The University of Colorado student who was shot by Boulder police following a University Hill standoff last week will be charged with felony menacing, obstructing a peace officer, resisting arrest and theft of less than $50.
Boulder District Court Judge Judith LaBuda signed an arrest warrant Monday for Coleman Stewart, 23, and set bond at $10,000.
The additional charges other than menacing are all misdemeanors.
Stewart remains hospitalized at Boulder Community Health. When he is medically cleared for release, he will have to report to the Boulder County Jail or post bond.
Stewart was shot multiple times by Boulder police officers early Friday morning, reportedly after he was involved in a dispute over cab fare.
According to Boulder police, Stewart, a student in CU's Continuing Education Program, got into a disagreement with a cab driver who alleged Stewart attempted to flee without paying.
The driver quickly alerted police, and Stewart, who reportedly had been drinking, ran inside his University Hill apartment building at 1090 11th St., one block from where the cab dropped him off, and two blocks from a police annex.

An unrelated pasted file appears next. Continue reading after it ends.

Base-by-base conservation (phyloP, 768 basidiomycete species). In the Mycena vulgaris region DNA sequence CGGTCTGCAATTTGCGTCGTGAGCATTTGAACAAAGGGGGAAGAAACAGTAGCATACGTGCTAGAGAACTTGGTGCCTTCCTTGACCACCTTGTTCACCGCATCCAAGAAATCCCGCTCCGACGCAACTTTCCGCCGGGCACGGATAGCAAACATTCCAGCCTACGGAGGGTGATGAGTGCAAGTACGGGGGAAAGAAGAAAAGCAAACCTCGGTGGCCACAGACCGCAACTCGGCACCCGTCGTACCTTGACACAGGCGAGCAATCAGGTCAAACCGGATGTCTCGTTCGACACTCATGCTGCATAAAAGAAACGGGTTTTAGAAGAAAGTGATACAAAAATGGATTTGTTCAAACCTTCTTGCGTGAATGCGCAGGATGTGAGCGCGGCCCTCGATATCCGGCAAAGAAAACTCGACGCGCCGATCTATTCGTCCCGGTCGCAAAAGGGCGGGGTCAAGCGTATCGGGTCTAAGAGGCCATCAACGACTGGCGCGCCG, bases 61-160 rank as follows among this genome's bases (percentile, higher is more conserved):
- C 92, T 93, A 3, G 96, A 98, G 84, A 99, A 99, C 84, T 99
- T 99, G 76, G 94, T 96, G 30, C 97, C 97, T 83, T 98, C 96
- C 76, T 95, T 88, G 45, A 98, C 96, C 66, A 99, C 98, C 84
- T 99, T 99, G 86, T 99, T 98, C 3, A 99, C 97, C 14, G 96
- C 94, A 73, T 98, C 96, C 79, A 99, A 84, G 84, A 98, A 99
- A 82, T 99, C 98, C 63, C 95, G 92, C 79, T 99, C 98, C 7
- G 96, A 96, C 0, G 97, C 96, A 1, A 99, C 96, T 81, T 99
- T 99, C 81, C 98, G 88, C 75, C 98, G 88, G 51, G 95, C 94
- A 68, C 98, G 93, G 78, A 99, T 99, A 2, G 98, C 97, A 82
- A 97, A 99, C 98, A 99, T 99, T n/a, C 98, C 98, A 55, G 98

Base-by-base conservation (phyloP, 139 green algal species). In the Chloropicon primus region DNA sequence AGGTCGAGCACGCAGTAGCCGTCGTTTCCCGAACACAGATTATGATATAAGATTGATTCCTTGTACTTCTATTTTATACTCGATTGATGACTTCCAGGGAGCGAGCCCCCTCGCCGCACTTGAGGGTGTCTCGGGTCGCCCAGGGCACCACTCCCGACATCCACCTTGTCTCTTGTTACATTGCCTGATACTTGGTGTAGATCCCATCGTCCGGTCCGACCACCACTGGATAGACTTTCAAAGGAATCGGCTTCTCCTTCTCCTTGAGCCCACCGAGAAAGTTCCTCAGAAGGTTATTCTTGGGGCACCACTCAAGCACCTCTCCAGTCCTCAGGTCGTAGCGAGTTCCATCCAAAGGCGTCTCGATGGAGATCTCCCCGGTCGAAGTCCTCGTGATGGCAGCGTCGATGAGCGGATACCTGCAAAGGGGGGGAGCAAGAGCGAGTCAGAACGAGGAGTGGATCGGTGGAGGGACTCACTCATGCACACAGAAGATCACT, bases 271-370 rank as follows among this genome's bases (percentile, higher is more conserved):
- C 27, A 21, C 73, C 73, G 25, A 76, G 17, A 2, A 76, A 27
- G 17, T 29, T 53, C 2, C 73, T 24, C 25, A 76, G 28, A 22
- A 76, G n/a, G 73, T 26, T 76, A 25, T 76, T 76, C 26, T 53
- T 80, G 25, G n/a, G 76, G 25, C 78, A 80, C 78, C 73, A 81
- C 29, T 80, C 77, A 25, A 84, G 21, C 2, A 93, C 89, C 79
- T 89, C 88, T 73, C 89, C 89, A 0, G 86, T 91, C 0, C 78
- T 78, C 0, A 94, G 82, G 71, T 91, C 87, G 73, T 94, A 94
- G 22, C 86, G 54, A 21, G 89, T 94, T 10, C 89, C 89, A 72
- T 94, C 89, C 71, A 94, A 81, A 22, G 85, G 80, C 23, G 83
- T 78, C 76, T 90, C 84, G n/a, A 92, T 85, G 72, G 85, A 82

Police say that soon after that, Stewart pointed a gun at them, prompting officers to fire multiple shots at the suspect.
Police later said they found a pellet gun behind Stewart's front door. They did not find any other weapons.
Family members and friends have expressed skepticism at the police account, saying the actions described would be very uncharacteristic of Stewart.
Boulder police also released the names Monday of the officers involved in the shooting. They are Nicholas C. Frankenreiter, Jacob R. Vaporis and Erin P. Starks. Frankenreiter and Vaporis were hired in July 2012, while Starks has been with the department since January 2009.
All three officers are on paid, administrative leave while the Boulder County Critical Incident Team investigates the shooting. The investigation is expected to take several weeks.
Two police officers also were injured in the incident. One was struck by the fragment of a ricocheted bullet that had been fired by another officer. The second injured officer had glass fly into his or her eye after breaking down a window to the apartment building.